Agenda item

Themed Item - Violence against Women and Girls

The PCC to present a report on how he is holding the Chief Constable to account in tackling violence against Women and Girls.


A background report is provided by the Panel’s Scrutiny Officer.    


The PCC reported that his Police & Criminal Justice Plan set out a number of priority areas, both within policing, across the wider criminal justice system and with local authorities that aligned with the Governments definition of Violence Against Women and Girls (VAWG). The definition included:- Rape & Sexual Violence, sexual harassment, Stalking, Honour Based Abuse, Female Genital Mutilation, and Forced Marriage, Domestic Abuse, VAWG in public places, VAWG carried out online and prostitution and sex work


The PCC informed the Panel that whilst there was not a separate priority for VAWG in his recently adopted Police and Criminal Justice Plan, other priorities in his plan, covered VAWG and addressed the issues.


Discussion took place on the VAWG becoming a major national issue, and although the PCC’s Police and Criminal Justice Plan was endorsed by the Panel at its meeting in June 2021, there were concerns expressed at the omission of VAWG as a key priority.  


The PCC informed the Panel that VAWG was an important issue which TVP took very seriously and although it was not one of his five key priorities detailed in his Plan, he asked that women across the Thames Valley be reassured that TVP considered the prevention of VAWG as a priority.


Members’ Questions


1.             How is the PCC holding the Chief Constable to account to tackle the rise in drink “spiking” of young women in bars and nightclubs? Reference was made to a cluster of incidents within Cherwell District and the PCC was asked whether he thought these offences were underreported.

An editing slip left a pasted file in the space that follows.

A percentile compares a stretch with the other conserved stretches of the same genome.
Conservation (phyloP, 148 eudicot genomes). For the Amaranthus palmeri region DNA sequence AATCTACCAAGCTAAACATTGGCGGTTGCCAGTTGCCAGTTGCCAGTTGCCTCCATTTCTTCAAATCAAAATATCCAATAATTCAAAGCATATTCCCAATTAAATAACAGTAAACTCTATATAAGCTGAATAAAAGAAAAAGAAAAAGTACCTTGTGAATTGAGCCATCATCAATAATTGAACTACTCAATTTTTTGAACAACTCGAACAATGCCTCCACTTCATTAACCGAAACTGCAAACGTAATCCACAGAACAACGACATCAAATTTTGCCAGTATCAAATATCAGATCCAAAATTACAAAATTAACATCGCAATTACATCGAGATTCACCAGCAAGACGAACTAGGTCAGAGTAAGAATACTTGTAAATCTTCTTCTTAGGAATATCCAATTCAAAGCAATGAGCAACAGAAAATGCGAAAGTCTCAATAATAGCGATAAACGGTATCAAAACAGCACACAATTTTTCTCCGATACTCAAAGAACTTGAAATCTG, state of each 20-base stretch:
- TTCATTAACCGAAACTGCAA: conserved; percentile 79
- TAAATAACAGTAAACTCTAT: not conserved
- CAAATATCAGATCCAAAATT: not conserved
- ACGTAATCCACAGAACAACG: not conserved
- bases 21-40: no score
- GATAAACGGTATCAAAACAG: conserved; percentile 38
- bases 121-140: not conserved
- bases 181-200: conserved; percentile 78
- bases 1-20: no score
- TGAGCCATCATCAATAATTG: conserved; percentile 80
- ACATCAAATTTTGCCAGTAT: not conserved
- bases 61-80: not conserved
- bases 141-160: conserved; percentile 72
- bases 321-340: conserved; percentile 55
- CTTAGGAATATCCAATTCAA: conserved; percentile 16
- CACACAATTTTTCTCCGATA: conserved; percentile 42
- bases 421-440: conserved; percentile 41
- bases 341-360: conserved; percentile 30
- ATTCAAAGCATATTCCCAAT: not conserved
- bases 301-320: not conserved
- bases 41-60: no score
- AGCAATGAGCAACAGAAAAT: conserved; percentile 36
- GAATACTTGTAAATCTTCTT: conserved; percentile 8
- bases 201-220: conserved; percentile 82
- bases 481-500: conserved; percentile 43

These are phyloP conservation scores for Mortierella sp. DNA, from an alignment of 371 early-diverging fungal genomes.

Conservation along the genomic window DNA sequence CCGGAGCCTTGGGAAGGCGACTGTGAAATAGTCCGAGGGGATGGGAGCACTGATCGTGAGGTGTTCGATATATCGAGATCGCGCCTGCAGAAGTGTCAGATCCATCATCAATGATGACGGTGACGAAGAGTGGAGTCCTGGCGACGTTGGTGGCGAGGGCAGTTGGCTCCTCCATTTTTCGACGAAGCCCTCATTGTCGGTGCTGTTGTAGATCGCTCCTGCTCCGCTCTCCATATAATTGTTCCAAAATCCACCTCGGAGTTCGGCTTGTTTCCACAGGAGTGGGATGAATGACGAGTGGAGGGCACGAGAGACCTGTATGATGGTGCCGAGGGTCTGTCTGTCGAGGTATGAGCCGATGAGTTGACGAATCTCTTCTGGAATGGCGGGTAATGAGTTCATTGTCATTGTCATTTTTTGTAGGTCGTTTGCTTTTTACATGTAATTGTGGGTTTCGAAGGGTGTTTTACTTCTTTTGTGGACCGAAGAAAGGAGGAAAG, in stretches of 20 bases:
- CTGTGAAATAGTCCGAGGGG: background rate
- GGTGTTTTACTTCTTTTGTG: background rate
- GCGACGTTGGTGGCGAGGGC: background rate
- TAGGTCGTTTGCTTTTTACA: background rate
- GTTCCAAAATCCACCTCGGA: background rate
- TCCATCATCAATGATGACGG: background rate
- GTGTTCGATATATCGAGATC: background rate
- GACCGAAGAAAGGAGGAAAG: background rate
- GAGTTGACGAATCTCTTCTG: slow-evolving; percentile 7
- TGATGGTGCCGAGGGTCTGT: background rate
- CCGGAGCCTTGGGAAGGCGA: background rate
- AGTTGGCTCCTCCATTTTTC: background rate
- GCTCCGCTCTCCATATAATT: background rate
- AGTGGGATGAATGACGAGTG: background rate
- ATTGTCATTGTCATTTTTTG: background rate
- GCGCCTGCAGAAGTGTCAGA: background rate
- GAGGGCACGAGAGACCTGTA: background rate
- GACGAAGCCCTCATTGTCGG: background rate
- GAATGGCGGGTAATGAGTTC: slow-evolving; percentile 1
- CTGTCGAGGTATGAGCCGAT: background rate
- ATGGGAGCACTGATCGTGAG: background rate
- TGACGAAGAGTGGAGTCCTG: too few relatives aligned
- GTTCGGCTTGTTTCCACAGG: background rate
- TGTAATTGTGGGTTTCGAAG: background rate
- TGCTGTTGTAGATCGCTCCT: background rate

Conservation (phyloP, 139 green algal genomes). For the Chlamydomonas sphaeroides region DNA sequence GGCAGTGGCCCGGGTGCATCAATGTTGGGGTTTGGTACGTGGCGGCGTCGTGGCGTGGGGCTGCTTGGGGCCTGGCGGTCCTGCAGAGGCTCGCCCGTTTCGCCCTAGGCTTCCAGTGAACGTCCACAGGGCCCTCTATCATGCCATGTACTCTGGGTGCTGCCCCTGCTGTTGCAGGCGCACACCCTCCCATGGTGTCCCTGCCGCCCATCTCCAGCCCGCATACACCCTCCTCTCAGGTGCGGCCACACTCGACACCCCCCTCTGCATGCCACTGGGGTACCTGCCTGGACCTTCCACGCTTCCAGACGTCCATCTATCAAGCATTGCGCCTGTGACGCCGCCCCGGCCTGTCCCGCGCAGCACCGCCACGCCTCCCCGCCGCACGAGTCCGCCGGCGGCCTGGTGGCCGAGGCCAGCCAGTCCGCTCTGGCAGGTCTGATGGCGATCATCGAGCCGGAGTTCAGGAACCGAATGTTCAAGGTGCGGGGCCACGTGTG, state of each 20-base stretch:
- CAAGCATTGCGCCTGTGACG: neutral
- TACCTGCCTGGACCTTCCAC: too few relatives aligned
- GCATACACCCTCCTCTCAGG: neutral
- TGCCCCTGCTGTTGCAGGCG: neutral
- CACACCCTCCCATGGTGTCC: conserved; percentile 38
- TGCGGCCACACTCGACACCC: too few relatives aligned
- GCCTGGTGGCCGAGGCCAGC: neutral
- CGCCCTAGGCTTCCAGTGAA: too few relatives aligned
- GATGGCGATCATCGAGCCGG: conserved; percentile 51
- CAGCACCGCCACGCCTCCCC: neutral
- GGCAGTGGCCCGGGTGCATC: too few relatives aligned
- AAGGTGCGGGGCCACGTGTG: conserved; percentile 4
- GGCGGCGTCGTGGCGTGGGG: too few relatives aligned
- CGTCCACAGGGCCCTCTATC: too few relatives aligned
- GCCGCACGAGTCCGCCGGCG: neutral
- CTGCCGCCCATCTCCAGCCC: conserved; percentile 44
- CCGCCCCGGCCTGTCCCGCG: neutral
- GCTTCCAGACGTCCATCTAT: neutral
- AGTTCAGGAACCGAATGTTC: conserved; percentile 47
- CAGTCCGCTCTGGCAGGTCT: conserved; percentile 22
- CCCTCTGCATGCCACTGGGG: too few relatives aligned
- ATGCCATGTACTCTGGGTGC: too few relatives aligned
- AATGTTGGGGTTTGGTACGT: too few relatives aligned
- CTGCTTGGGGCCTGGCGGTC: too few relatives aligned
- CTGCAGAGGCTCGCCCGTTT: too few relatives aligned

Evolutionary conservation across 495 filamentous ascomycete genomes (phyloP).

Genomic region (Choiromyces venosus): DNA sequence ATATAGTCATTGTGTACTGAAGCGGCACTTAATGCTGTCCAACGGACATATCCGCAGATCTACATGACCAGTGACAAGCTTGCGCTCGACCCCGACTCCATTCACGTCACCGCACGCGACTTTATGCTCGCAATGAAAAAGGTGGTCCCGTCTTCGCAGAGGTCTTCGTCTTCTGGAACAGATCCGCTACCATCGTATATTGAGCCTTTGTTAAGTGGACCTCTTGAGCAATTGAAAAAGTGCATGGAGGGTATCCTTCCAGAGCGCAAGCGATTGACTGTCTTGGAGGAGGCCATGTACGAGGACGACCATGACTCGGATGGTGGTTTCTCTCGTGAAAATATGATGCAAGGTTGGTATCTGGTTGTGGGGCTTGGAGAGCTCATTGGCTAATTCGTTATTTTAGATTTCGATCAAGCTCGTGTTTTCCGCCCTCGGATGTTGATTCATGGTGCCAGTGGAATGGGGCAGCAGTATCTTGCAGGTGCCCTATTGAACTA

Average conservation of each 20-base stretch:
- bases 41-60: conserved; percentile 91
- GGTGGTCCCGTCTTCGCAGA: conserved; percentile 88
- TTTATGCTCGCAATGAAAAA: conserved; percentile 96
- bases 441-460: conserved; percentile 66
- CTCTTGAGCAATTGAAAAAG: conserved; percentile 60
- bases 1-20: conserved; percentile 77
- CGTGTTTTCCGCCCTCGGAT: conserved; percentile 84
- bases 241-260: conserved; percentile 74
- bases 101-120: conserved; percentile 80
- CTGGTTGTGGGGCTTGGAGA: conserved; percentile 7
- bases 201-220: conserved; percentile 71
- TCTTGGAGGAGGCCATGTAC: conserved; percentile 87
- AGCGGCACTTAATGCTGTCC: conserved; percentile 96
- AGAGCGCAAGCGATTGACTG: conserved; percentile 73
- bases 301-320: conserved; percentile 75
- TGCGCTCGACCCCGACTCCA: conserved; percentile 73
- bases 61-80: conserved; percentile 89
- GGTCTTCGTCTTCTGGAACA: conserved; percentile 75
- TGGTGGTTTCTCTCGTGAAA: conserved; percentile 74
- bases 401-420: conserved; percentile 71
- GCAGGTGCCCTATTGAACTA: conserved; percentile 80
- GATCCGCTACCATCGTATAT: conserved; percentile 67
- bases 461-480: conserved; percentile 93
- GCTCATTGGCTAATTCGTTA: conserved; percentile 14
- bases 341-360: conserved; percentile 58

[The PCC replied that this was a complex area, particularly around needle spiking and he was not aware of there being evidence of such incidents occurring in Thames Valley. He encouraged all women who had been concerned they might have been needle or drink “spiked” to contact the Police. TVP were equipped with test kits which could identify if an offence had been committed.


The PCC said that generally there had not been an increased in sexual assaults as a result of “spiking”, which could be due to lack of reporting, but he acknowledged that there could be a fear of this crime for women.]


2.             As the Chair of the Local Criminal Justice Board what improvements will need to be made to bring perpetrators of Violence against Women and Girls to justice?


[The PCC reported that conviction rates in Thames Valley for Rape, for example were good, although this crime could be a difficult crime to get convictions for. The PCC acknowledged that there needed to be improvements made to bring perpetrators of violence against Women and Girls to justice and referred to the recent change of Chief Crown Prosecutor for Thames Valley. The PCC informed the Panel that he would hold a meeting with the Chief Crown Prosecutor to discuss the possible expansion of the recent pilot scheme operated in Aylesbury to speed up domestic violence prosecutions. The approach of the judiciary needed to be looked at to improve outcomes for victims.


The PCC agreed with a comment made that timeliness was important as well as the quality of investigations at the outset. There was a problem with disclosures, so file quality had to be improved. During lockdown there had been improvements made but this needed to be maintained.